“Third, primary rewards and punishments need to be abstract and should align themselves to the type of player you have identified. Secondary rewards can be concrete.” I couldn’t agree more. A gamer’s reward used to be pride only. The first games were merely point-grabs, and the experience depended only on how many points you were able to get in the length of time that your quarter lasted. Virtual armor is no replacement for the relief felt after winning an hour-long PVP match. Two vastly different rewards. One probably sticks with the gamer a lot longer, too…

“Last, tasks should be self-deterministic and have an associated cost.” Yes. Much like the guy who videotaped himself playing and subsequently dying on Hardcore mode on Diablo, his choices had real consequences. The draw of EVE Online? Death = death. It’s something that is not in many games these days. You failed a sidequest? Re-load your game save. About to die against a boss? Reset real quick, and you can start back from the last checkpoint. Bioshock was the worst. You could run in a room, shoot a guy, die, respawn, and run back in the room with the guy’s health still reflecting the bullet wound. Where was his respawn chamber? What kind of game would that have been like if your enemies had as many chances as you?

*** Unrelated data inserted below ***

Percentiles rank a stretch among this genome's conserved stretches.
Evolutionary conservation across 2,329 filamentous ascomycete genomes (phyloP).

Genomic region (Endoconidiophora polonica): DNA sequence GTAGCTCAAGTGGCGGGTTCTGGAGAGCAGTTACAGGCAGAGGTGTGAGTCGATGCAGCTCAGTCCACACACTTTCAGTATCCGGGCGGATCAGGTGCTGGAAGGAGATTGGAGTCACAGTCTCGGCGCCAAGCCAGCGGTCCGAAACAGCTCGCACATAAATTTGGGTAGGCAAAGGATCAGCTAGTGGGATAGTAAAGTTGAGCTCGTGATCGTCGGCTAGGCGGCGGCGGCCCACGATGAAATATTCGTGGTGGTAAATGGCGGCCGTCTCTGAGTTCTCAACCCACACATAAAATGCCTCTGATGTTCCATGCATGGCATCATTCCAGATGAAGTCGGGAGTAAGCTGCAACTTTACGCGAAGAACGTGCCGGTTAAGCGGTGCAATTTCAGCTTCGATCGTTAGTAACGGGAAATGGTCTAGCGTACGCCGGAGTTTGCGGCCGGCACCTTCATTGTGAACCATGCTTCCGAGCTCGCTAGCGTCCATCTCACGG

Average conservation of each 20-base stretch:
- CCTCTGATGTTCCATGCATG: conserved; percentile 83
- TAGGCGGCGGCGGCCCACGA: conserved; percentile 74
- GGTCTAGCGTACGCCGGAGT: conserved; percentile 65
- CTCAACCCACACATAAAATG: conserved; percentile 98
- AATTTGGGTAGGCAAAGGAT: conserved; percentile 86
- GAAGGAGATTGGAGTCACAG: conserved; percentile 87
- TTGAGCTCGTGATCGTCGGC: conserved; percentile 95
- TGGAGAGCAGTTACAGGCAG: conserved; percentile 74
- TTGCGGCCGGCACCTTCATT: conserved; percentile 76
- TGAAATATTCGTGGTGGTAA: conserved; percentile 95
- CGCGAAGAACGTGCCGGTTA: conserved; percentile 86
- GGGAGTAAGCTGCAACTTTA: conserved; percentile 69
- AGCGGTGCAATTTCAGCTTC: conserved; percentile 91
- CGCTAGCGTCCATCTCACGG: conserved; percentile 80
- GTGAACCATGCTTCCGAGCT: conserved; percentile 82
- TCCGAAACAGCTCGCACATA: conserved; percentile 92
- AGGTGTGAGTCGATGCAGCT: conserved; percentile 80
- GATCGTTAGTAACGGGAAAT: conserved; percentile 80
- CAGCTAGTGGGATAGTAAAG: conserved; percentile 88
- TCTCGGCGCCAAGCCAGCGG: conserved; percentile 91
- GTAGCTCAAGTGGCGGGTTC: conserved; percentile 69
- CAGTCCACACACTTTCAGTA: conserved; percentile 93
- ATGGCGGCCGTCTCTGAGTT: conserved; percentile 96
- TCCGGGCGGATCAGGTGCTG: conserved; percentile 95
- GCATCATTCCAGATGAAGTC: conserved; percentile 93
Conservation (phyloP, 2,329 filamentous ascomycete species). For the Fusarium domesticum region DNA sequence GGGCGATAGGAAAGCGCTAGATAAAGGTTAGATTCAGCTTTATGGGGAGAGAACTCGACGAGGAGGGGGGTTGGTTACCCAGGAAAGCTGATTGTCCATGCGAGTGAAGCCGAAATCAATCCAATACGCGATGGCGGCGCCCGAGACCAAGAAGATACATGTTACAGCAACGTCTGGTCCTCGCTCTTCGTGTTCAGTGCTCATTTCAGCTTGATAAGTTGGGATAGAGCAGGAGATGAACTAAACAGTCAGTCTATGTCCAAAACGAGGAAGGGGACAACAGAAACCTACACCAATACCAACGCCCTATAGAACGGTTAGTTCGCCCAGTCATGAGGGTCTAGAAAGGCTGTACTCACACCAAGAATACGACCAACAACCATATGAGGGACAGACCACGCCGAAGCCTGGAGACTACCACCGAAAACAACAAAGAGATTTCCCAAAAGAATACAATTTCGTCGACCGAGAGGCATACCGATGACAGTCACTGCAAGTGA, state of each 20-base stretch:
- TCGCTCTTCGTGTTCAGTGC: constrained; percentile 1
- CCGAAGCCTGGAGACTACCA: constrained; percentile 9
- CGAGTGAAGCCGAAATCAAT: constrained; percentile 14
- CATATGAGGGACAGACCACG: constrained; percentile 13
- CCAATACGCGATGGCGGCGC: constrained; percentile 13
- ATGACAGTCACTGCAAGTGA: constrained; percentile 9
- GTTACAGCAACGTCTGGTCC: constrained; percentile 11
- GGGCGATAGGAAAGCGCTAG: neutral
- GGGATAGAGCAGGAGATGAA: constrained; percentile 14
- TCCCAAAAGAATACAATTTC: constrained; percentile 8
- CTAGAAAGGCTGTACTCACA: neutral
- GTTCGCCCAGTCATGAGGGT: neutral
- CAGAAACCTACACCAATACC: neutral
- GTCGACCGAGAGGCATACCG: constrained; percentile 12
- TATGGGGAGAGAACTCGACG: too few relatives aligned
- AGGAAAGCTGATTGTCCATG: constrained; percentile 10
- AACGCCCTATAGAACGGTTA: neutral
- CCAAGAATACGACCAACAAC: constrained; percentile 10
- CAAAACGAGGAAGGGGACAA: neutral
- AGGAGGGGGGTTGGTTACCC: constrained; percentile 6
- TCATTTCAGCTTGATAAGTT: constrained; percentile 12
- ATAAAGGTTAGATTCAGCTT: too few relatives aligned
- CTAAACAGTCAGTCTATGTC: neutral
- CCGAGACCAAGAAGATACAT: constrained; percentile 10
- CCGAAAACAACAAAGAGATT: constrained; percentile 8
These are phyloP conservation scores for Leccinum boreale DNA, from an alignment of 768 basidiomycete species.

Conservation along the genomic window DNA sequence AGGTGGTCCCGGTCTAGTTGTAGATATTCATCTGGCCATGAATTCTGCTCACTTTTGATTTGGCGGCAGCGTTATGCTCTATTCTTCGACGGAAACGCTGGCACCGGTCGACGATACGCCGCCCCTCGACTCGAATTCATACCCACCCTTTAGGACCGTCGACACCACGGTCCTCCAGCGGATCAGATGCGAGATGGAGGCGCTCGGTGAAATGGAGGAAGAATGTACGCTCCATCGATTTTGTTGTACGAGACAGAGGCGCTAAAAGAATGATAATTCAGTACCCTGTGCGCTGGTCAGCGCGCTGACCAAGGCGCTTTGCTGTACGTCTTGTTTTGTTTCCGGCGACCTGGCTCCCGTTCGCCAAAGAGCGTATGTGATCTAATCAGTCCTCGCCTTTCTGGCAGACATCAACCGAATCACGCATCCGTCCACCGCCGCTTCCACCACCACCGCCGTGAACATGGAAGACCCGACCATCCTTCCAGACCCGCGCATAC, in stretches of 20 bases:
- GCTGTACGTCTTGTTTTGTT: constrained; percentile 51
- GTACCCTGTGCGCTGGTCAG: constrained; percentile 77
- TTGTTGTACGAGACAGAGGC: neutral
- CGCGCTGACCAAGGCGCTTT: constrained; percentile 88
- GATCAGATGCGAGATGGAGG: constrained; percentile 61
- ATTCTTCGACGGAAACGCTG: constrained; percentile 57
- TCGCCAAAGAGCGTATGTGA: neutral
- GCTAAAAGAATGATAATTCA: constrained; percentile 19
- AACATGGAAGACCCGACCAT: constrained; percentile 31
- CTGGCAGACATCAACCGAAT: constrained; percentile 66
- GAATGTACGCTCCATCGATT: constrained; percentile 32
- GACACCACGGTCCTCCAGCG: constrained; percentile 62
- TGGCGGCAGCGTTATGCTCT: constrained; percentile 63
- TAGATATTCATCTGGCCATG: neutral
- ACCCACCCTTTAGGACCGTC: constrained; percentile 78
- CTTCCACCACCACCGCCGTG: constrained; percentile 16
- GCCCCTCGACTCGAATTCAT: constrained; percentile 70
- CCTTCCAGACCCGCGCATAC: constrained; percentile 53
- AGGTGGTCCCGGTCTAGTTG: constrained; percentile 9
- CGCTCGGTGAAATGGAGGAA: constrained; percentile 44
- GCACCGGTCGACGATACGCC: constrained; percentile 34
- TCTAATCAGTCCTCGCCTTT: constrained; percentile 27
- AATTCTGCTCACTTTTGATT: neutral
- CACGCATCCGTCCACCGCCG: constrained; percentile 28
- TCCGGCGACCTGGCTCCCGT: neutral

“None of what I outlined above makes for a fun game.” Yes, exactly! What are we doing here, playing games? Oh wait… Sometimes, we outgrow toys, and I think that’s what is being hinted at. The problem? How do you make someone play an unfun game? Make it. Just like super-sad movies and horribly uncomfortable books, it’s gaming’s turn. Viva La Revolución!

Personally, I can’t wait for more words from Vodka Fremen, and I hope he accepts my invitation to be a writer here at Cognitive Surplus Media.